I had received some interesting information from our human infant’s external world. There were small patches of information that I had never been responsible for, now trying to pass through me. The neurotransmitters being released into my shared synapse amongst my dendrites and receptors from my pre-synaptic neighbor were not quite right. I knew it was my duty as a neuron to keep my action potential from reaching threshold so the message could not be passed along any further. This had never happened before. I was worried and confused, as I very well should have been.

The next morning, I woke to find the oligodendroglial cell near the middle of my axon, fighting with an evil-looking chemical. Throughout the next few days, every one of my other oligodendroglial cells was attacked. I was in a state of alarm. I did not know what to do. My friends were diminishing and degrading and all I could do was watch. I frantically scanned through my genetic code and searched for an answer. I found a mutation in the ASPA gene responsible for the production of the aspartoacylase enzyme. This enzyme breaks down the n-acetyl-asparate acid through hydrolysis. The gene mutation decreased the enzyme drastically, and now we are left with superfluous amounts of the n-acetyl-asparate toxin. Its main effect is dysmyelination. This disorder is known as Canavan disease. As I began to wonder if there was any hope left for me, I heard my neighboring neuron cry for help, as he too was attacked by this ravenous toxin. To my dismay, I realized that almost all the oligodendroglial cells in my layer were battling this toxin.

Three Years Later

The dreadful battles have lasted for what seems like ages now. Few have survived as long as I have. The Great War between n-acetyl-asparate and the oligodendroglial cells has been gruesome. The toxin is winning. Our human boy is four years old, I do not know how he is alive. From what I have heard, the boy cannot walk, speak, sit, or feed himself. His head is enlarged with fluid and dead cells. His legs are paralyzed and he has begun having frequent seizures. I do not know how much longer I will last. My myelin sheath has deteriorated completely, and I am becoming weaker as I attempt to continue performing my job. My sole purpose of existing has been hindered. I have extreme difficulties receiving, correctly reacting to, and conveying information. My axon terminal has begun to wither and degenerate. How much longer I have, I do not know. When I die, the boy will be blind. I have already impaired his vision enough as it is, but I must keep trying.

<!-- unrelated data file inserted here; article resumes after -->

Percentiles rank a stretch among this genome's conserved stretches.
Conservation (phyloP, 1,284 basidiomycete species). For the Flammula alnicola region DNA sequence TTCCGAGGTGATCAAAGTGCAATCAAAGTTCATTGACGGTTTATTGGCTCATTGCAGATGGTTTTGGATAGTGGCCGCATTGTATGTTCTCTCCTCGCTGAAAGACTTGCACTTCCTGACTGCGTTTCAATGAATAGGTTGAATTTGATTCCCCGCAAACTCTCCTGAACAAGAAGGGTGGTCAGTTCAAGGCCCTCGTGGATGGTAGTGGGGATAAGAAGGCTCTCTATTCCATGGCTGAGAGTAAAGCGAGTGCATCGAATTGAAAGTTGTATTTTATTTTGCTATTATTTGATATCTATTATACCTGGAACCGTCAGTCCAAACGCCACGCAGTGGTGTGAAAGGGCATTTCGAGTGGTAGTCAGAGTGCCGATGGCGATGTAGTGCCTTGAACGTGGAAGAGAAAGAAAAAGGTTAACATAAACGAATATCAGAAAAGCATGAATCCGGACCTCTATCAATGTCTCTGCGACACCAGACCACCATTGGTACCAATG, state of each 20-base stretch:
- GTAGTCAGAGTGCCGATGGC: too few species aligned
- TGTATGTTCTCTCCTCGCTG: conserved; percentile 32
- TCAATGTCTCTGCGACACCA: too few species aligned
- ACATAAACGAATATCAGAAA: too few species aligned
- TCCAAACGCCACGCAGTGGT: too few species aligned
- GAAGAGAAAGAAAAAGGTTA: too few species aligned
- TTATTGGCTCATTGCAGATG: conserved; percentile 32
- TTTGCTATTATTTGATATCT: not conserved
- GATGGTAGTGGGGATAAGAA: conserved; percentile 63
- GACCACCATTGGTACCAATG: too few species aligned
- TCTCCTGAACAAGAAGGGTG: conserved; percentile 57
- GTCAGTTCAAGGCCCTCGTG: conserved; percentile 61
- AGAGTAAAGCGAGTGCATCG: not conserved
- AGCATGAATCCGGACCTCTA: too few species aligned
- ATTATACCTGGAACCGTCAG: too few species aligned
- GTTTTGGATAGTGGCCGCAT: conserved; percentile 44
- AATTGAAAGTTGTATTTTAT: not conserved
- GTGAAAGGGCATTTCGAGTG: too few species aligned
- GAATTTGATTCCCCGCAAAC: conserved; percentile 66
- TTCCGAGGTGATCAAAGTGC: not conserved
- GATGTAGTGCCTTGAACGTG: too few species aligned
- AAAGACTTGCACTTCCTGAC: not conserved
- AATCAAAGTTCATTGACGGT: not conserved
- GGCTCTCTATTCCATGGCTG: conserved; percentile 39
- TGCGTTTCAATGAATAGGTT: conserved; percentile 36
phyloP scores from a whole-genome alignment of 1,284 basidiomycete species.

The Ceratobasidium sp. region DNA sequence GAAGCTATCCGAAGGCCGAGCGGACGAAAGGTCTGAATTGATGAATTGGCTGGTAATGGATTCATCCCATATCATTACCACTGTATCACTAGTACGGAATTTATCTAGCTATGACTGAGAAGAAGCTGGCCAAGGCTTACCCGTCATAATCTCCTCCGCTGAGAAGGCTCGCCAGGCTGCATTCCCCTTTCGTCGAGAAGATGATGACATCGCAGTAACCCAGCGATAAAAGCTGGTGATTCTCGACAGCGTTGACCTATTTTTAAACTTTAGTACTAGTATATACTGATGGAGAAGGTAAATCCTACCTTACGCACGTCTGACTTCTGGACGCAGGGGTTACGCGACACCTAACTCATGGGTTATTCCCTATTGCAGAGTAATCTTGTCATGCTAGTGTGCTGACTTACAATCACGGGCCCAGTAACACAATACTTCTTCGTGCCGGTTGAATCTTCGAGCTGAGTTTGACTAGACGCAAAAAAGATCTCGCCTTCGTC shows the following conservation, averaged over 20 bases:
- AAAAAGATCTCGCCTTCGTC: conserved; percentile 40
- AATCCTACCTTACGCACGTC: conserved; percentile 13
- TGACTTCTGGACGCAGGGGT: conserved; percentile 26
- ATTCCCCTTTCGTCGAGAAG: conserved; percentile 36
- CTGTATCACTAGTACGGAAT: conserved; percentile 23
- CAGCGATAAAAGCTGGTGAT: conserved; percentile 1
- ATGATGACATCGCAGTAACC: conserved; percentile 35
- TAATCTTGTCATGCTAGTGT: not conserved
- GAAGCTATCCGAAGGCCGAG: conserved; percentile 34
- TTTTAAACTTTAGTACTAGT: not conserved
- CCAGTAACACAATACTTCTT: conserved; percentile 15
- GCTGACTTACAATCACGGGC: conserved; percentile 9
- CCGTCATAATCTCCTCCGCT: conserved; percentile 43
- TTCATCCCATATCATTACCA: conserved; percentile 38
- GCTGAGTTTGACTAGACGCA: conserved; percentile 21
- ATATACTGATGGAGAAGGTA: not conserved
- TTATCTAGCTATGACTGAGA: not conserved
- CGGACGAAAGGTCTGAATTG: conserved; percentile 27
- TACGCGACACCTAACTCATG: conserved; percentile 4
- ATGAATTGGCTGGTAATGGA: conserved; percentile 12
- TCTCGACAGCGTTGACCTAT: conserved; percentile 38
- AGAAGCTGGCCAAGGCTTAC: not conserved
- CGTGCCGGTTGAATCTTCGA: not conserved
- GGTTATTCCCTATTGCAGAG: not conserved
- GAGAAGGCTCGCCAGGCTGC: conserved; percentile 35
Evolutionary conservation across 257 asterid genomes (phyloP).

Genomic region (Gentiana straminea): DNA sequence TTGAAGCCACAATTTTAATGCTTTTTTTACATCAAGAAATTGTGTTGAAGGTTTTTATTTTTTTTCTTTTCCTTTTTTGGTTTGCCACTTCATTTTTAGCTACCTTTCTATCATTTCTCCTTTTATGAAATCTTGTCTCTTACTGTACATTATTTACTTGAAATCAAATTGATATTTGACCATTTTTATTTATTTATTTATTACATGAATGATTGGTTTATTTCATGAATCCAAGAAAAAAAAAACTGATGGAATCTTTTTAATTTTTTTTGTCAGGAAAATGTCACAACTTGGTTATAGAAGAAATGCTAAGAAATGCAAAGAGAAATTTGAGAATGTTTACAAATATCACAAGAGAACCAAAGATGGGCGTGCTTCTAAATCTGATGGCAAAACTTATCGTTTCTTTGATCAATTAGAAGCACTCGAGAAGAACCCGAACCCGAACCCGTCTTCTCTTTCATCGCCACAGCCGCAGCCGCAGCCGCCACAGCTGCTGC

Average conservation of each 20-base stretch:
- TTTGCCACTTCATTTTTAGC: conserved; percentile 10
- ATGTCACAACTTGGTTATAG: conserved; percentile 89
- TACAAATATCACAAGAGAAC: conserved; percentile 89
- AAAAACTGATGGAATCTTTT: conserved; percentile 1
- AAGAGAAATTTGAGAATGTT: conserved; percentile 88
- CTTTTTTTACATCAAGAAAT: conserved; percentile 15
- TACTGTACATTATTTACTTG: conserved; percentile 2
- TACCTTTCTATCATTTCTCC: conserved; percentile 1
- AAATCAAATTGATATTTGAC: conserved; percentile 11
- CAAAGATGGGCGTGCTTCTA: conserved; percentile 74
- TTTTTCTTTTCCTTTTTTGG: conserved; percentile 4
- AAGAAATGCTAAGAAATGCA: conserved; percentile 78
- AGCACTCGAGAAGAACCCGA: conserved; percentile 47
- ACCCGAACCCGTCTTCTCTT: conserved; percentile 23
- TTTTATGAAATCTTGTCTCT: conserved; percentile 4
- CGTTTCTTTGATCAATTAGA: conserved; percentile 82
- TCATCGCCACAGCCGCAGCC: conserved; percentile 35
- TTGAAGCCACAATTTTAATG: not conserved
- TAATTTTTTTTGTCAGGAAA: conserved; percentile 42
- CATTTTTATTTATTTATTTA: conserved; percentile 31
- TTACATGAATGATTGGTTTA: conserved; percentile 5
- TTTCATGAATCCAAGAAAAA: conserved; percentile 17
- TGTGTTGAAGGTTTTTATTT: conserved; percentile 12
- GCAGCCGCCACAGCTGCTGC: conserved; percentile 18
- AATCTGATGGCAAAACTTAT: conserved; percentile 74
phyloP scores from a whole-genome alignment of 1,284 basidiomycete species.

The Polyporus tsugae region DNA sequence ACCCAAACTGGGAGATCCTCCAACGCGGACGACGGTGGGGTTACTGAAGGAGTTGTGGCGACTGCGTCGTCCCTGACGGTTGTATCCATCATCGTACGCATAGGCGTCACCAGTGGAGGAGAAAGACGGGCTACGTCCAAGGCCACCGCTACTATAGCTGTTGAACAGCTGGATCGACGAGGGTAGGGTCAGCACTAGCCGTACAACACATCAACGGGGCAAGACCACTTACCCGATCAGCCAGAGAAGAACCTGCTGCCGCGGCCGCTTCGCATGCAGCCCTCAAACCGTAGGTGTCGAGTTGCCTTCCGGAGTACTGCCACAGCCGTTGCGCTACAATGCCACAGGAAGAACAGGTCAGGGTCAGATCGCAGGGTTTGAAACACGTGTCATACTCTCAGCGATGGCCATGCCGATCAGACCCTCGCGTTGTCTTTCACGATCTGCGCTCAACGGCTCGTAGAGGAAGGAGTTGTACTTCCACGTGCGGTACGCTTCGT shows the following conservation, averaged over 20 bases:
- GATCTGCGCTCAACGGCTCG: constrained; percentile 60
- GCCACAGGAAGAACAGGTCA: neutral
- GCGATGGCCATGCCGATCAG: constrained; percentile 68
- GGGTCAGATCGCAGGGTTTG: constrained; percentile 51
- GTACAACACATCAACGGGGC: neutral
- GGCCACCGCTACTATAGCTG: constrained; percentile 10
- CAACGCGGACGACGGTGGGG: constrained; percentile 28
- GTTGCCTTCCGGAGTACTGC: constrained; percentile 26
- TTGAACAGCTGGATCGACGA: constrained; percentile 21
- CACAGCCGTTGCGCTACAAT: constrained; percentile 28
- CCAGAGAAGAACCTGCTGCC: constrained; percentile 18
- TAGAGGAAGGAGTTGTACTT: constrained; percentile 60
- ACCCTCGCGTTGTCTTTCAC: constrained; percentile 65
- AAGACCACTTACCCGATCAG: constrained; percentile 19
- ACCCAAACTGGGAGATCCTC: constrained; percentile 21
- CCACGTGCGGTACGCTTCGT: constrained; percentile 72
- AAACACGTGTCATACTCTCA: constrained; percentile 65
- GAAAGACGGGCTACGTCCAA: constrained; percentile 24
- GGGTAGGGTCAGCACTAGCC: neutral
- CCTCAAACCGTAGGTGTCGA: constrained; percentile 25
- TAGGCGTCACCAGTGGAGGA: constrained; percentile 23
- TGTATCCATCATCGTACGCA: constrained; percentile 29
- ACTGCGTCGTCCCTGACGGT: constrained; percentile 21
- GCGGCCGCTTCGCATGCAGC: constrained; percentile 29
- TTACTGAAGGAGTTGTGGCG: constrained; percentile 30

One Month Later

His skull is a bloody ruin, full of the corpses of my comrades and disfigured swollen astrocytes wandering hopelessly. A feeling that we have lost this battle is upon me. I can no longer communicate with my post-synaptic neuron. I have failed in my duty to provide this small dying child with sight. I have failed him, and now he must live his few remaining months in utter darkness. Now, I must die to obstruct the grief, the pain, the guilt.

Neurobiological Concepts

  • The optic system
  • Neurogenesis
  • Cell migration
  • Cell differentiation
  • Cell maturation
  • Myelogenesis
  • Dysmyelination
  • Spongy Degeneration
  • Axon Degeneration
  • Cell Death

References

Matalon, R., Bhastia, G. (1999). Canavan disease. Gene Reviews.

Disclaimer

Eukaryon is published by students at Lake Forest College, who are solely responsible for its content. The views expressed in Eukaryon do not necessarily reflect those of the College.

Articles published within Eukaryon should not be cited in bibliographies. Material contained herein should be treated as personal communication and should be cited as such only with the consent of the author.